2018 Eijkelkamp, B., Begg, S., Pederick, V., Trapetti, C., Gregory, M., Whittall, J., . . . McDevitt, C. (2018). Arachidonic acid stress impacts pneumococcal fatty acid homeostasis. Frontiers in Microbiology, 9(MAY), 813-1-813-12.
DOI
2018 Luo, Z., Pederick, V. G., Paton, J. C., McDevitt, C. A., & Kobe, B. (2018). Structural characterisation of the HT3 motif of the polyhistidine triad protein D from Streptococcus pneumoniae.. FEBS letters.
DOI
2017 Eyre, N., Johnson, S., Eltahla, A., Aloi, M., Aloia, A., McDevitt, C., . . . Beard, M. (2017). Genome-wide mutagenesis of dengue virus reveals plasticity of the NS1 protein and enables generation of infectious tagged reporter viruses. Journal of Virology, 91(23), e01455-17-1-e01455-17-25.
DOI Scopus3 WoS3 Europe PMC3
2017 Grim, K., San Francisco, B., Radin, J., Brazel, E., Kelliher, J., Párraga Solórzano, P., . . . Kehl-Fie, T. (2017). The metallophore staphylopine enables Staphylococcus aureus to compete with the host for zinc and overcome nutritional immunity. mBio, 8(5), 1-16.
DOI Scopus4 WoS3 Europe PMC4
2017 Trappetti, C., McAllister, L., Chen, A., Wang, H., Paton, A., Oggioni, M., . . . Paton, J. (2017). Autoinducer 2 signaling via the phosphotransferase FruA drives galactose utilization by streptococcus pneumoniae, resulting in hypervirulence. mBio, 8(1), e02269-16-1-e02269-16-18.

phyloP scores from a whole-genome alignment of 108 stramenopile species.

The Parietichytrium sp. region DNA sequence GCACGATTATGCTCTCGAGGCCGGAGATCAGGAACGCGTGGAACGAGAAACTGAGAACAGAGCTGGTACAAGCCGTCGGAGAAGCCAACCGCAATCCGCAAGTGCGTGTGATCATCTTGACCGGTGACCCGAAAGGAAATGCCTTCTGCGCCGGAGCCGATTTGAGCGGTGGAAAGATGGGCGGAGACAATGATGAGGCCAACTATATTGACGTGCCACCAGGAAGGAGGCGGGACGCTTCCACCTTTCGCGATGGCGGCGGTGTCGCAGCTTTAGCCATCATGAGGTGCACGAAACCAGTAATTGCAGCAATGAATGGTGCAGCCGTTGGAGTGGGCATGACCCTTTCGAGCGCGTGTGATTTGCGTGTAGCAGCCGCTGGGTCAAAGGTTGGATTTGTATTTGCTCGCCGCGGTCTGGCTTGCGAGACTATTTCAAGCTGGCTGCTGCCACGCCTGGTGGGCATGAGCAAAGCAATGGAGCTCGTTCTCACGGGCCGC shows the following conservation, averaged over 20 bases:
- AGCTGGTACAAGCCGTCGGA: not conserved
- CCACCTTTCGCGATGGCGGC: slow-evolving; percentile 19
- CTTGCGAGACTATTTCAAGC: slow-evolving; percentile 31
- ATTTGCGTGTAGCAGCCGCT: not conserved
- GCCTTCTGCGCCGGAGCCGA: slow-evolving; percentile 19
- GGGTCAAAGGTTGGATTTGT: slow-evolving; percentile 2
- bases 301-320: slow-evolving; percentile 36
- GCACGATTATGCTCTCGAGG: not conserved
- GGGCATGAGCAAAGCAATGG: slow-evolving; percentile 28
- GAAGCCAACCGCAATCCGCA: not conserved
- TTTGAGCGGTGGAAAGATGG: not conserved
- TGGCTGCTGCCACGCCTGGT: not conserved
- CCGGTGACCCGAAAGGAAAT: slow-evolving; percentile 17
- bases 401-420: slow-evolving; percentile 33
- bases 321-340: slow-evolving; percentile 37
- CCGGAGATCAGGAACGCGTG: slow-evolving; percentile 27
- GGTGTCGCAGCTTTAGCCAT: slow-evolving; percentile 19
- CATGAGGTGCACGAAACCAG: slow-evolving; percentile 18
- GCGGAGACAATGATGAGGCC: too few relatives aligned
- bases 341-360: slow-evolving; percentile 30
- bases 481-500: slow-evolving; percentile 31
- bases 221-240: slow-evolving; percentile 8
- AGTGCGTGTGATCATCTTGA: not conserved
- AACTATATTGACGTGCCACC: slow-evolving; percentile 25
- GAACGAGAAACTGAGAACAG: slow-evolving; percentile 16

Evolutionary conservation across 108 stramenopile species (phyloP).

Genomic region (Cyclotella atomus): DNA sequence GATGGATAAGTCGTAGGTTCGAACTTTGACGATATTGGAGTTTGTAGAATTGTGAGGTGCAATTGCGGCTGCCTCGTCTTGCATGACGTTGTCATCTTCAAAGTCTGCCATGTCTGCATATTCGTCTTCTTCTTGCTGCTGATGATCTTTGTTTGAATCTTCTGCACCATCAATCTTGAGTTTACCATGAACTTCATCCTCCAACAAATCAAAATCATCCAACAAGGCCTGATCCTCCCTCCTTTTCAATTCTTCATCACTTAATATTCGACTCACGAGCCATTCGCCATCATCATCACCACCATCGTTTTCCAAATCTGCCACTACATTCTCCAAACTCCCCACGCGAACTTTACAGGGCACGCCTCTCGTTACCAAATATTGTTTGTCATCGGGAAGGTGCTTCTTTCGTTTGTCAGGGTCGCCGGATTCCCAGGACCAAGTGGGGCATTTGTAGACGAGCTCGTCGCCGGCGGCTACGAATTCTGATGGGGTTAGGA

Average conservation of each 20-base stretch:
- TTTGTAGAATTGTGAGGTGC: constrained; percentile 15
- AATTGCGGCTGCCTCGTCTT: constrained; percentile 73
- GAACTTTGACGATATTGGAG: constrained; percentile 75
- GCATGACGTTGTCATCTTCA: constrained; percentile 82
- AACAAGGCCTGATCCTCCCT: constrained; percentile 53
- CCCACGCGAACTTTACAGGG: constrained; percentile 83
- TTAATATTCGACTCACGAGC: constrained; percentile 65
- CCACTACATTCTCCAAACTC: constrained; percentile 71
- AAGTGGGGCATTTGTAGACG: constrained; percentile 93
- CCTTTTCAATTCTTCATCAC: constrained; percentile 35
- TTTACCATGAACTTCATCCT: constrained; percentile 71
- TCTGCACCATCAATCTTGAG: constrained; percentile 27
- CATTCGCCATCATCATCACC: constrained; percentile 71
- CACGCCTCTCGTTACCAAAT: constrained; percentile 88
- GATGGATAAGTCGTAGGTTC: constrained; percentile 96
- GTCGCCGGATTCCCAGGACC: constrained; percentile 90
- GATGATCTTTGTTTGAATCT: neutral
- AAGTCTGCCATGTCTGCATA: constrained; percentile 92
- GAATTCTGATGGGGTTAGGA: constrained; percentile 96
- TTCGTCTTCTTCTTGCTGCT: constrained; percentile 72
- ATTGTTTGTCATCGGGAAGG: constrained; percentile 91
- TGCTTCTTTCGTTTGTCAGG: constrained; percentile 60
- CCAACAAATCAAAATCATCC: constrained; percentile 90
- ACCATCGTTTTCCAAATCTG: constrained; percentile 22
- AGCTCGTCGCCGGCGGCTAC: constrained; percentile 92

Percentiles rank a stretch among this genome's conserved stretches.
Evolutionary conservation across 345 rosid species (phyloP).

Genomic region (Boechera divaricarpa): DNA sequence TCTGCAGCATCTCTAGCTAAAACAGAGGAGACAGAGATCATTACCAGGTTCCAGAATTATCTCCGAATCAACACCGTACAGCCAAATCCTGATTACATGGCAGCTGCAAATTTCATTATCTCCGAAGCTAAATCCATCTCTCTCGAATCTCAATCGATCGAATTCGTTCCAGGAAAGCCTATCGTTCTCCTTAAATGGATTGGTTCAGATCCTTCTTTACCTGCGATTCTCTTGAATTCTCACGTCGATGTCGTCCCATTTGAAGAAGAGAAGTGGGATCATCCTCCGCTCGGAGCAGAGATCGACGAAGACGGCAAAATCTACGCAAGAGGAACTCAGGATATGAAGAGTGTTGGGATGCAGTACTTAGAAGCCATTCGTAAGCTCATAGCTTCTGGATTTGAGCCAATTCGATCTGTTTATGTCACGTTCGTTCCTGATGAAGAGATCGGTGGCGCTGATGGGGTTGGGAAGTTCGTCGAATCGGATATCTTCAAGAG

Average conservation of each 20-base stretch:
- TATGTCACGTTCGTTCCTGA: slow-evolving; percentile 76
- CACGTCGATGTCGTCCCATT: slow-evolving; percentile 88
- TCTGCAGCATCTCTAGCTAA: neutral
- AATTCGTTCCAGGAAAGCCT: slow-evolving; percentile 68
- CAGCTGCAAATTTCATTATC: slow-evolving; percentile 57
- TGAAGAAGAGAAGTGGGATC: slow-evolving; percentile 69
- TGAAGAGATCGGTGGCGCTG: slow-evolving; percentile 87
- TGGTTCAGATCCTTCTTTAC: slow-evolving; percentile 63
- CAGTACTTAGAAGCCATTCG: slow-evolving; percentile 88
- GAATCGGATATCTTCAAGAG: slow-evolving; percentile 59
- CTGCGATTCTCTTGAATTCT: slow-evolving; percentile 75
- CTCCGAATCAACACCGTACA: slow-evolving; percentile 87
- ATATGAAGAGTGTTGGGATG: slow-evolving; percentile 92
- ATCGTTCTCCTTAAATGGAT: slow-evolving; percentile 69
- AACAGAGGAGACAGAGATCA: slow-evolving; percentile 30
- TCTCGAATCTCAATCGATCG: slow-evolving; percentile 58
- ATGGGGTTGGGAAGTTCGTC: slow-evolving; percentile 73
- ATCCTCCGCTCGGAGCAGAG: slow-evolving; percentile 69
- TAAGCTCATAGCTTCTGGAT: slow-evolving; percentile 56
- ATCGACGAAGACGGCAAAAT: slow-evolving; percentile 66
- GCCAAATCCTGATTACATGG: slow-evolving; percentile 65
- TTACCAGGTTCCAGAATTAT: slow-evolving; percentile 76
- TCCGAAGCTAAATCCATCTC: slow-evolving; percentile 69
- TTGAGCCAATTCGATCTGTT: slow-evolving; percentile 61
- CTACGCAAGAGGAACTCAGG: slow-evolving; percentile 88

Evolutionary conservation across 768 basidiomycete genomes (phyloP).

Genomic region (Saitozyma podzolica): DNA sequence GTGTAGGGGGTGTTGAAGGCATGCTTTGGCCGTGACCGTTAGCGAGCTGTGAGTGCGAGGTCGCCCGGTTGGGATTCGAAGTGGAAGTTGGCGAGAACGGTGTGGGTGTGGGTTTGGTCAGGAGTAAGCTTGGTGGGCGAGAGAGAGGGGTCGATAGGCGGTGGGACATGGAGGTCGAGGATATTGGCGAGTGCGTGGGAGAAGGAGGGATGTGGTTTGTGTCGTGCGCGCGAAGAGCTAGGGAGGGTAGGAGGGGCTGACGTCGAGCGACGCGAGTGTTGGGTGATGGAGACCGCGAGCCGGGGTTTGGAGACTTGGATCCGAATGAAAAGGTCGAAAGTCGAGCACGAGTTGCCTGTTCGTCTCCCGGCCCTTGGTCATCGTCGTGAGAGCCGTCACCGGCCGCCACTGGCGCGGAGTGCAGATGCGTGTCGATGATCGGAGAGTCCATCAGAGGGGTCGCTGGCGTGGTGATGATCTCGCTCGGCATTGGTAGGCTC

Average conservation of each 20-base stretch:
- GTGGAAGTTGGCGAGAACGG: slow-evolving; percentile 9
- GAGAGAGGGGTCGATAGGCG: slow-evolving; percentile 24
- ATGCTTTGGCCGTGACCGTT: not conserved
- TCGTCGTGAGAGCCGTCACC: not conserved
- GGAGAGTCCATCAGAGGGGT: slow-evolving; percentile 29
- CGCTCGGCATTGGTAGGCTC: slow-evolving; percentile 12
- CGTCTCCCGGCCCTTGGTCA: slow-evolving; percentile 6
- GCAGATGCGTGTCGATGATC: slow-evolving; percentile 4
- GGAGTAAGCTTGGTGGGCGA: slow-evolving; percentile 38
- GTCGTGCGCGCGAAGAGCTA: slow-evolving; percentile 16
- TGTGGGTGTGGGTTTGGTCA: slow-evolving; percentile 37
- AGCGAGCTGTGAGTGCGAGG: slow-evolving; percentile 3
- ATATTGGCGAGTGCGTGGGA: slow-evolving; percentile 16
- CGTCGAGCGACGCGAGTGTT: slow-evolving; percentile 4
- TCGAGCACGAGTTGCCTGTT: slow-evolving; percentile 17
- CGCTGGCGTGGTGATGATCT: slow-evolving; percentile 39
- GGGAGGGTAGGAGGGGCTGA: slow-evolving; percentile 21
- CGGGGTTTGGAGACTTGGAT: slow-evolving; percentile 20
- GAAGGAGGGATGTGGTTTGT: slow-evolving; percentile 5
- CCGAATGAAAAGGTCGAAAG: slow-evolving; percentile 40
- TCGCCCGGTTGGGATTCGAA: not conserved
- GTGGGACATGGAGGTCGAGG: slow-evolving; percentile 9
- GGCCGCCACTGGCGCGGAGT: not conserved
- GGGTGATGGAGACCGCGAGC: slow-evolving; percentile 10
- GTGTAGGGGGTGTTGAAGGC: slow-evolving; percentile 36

DOI Scopus7 WoS8 Europe PMC4
2017 Martin, J., Edmonds, K., Bruce, K., Campanello, G., Eijkelkamp, B., Brazel, E., . . . Giedroc, D. (2017). The zinc efflux activator SczA protects Streptococcus pneumoniae serotype 2 D39 from intracellular zinc toxicity. Molecular Microbiology, 104(4), 636-651.
DOI Scopus6 WoS4 Europe PMC5
2017 Hassan, K., Pederick, V., Elbourne, L., Paulsen, I., Paton, J., McDevitt, C., & Eijkelkamp, B. (2017). Zinc stress induces copper depletion in Acinetobacter baumannii. BMC Microbiology, 17(1), 59-1-59-15.
DOI Scopus3 WoS2 Europe PMC2
2016 Heng, S., McDevitt, C., Kostecki, R., Morey, J., Eijkelkamp, B., Ebendorff-Heidepriem, H., . . . Abell, A. (2016). Microstructured optical fiber-based biosensors: reversible and nanoliter-scale measurement of zinc ions. ACS Applied Materials and Interfaces, 8(20), 12727-12732.
DOI Scopus8 WoS8 Europe PMC3
2015 Pederick, V., Eijkelkamp, B., Begg, S., Ween, M., McAllister, L., Paton, J., & McDevitt, C. (2015). ZnuA and zinc homeostasis in pseudomonas aeruginosa. Scientific Reports, 5(1), 13139-1-13139-14.
DOI Scopus19 WoS18 Europe PMC16
2015 Deplazes, E., Begg, S., van Wonderen, J., Campbell, R., Kobe, B., Paton, J., . . . O'Mara, M. (2015). Characterizing the conformational dynamics of metal-free PsaA using molecular dynamics simulations and electron paramagnetic resonance spectroscopy. Biophysical Chemistry, 207, 51-60.